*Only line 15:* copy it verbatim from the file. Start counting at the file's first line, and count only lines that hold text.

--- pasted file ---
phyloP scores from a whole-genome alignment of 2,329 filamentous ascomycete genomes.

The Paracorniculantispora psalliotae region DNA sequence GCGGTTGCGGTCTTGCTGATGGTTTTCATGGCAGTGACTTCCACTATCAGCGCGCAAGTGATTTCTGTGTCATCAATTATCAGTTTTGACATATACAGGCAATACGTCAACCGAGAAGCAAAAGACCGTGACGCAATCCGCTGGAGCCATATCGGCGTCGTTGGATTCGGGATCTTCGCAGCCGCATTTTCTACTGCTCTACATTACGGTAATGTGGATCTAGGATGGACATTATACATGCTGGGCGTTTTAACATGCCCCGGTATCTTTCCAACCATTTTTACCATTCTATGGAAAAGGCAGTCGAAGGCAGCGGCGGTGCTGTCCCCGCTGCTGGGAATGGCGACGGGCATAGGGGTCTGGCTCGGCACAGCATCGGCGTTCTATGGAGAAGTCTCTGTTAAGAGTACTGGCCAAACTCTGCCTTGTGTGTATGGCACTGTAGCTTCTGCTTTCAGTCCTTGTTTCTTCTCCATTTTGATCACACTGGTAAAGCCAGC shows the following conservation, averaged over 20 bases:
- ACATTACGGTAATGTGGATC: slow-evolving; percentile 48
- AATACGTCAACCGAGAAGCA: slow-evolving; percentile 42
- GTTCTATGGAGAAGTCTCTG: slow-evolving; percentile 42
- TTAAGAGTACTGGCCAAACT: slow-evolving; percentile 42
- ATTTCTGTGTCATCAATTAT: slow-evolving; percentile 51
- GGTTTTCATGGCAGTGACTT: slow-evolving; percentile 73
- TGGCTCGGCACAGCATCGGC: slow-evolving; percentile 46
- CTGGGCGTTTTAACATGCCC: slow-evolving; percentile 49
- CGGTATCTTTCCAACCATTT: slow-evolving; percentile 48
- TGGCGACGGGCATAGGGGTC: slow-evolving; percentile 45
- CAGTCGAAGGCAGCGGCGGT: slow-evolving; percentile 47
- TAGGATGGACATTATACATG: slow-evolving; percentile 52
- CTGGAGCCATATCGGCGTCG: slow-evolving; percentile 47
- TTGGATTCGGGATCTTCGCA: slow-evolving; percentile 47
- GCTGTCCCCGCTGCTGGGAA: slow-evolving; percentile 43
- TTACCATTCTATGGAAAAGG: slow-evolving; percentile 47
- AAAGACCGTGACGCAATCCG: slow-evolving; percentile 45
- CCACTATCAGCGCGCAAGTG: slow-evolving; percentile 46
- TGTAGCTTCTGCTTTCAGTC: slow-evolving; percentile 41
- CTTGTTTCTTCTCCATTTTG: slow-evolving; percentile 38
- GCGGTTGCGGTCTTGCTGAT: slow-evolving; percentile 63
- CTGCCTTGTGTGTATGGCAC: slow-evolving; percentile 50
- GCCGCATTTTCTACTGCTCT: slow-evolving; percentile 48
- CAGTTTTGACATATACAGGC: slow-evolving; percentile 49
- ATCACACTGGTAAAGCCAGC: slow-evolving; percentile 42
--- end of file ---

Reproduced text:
- CTGGAGCCATATCGGCGTCG: slow-evolving; percentile 47